The man behind some of the finest sci-fi films of all time is going to delve into the history of the genre itself.
According to Deadline, AMC announced on Saturday at the Television Critics Association (TCA) winter presentation that the network has given the green light to a documentary series from James Cameron chronicling the history of science fiction.
Titled James Cameron's Story of Science Fiction, the six-hour series (comprised of six hour-long episodes) will explore the evolution of the genre from its earliest works through the movie and TV blockbusters of today.
Each episode will center around a "big question" that humanity has faced throughout history and will explore how the genre has dealt with those questions through films, TV, books, video games and other forms of entertainment, providing a history of the genre at the same time. Cameron and other notables will also debate and discuss the impact of the sci-fi books and movies that influenced them.
With The Terminator, Aliens, Terminator 2: Judgment Day, The Abyss and Avatar on his filmography, Cameron certainly knows a thing or two about sci-fi. He said at the AMC event:
"When I was a kid, I basically read any book with a spaceship on the cover and I saw 2001: A Space Odyssey many, many times. The movie inspired me to become a filmmaker. I liked the special effects, but I really loved the ideas and the questions behind them: How will the world end? Will technology destroy us? What does it mean to be human? These are subjects sci-fi has never been afraid to tackle.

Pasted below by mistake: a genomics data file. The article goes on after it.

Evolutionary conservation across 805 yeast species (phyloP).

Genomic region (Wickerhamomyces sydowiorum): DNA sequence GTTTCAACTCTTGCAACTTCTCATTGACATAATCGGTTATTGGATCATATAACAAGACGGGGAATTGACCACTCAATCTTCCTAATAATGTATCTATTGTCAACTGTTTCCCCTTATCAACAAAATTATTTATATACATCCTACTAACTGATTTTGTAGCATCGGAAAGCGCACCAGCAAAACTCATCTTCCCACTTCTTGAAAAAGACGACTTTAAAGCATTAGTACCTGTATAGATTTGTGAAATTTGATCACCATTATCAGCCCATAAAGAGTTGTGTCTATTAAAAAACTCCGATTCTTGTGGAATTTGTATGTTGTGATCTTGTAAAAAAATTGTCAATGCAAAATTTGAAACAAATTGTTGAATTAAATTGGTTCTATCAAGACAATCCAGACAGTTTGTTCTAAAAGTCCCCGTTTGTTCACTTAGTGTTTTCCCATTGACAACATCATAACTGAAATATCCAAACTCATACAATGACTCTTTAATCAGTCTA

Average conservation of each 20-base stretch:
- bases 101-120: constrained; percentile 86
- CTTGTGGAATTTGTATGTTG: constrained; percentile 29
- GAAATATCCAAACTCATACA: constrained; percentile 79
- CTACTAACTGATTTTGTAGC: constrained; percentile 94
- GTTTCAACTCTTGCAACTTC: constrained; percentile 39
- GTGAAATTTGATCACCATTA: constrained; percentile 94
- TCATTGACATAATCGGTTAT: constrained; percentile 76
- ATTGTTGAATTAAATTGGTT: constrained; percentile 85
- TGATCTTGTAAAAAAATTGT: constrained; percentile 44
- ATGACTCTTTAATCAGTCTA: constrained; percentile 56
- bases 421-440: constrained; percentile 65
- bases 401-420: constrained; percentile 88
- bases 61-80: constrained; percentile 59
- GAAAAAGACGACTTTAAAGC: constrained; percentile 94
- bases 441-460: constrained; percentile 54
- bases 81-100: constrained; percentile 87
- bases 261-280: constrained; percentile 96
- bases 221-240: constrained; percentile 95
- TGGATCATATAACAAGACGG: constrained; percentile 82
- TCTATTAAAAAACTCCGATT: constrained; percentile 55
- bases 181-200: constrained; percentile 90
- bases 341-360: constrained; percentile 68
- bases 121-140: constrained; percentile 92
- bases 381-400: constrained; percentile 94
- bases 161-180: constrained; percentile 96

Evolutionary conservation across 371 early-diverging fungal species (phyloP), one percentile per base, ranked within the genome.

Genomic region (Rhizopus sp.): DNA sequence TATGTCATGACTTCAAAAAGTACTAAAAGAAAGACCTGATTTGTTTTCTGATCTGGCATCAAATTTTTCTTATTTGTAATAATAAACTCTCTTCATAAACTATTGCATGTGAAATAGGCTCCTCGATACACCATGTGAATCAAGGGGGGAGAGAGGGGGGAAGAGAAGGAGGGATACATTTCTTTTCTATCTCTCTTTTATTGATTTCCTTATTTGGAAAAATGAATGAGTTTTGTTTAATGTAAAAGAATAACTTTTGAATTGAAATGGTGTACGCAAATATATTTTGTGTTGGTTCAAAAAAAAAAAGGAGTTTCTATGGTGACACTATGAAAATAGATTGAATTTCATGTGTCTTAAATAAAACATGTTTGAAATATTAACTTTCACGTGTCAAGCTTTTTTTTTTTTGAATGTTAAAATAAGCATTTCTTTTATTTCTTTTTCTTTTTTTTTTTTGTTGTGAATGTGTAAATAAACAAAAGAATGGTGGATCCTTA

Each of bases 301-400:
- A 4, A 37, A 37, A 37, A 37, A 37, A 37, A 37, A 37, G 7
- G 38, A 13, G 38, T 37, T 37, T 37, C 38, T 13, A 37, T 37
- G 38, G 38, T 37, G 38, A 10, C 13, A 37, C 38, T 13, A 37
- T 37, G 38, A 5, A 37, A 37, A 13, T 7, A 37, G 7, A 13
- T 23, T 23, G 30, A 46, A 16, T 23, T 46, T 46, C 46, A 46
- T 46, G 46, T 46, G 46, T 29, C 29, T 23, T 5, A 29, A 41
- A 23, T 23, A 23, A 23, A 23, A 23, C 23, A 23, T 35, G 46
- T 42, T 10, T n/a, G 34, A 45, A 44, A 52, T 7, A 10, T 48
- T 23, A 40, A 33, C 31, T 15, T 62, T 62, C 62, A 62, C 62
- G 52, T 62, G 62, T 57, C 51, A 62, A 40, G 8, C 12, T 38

"With this series, we are going back to the origins of sci-fi, following the DNA of these ideas back to the source. Without Jules Verne and H.G. Wells there wouldn't have been Ray Bradbury or Robert A. Heinlein, and without them, there wouldn't be Lucas, Spielberg, Ridley Scott or me. As a filmmaker who specializes in science fiction, I'm interested in exploring the struggles and the triumphs that brought these incredible stories to life and seeing how art imitates life, as well as how science fiction imitates and sometimes informs science."
There's no premiere date for the series yet, but I have to tell you, this sounds tremendously exciting to me -- especially if the show delves into the literary roots and key writers of the genre in addition to the much better-known films and TV shows that are so prevalent in the culture today.
Do you think James Cameron will do the genre justice?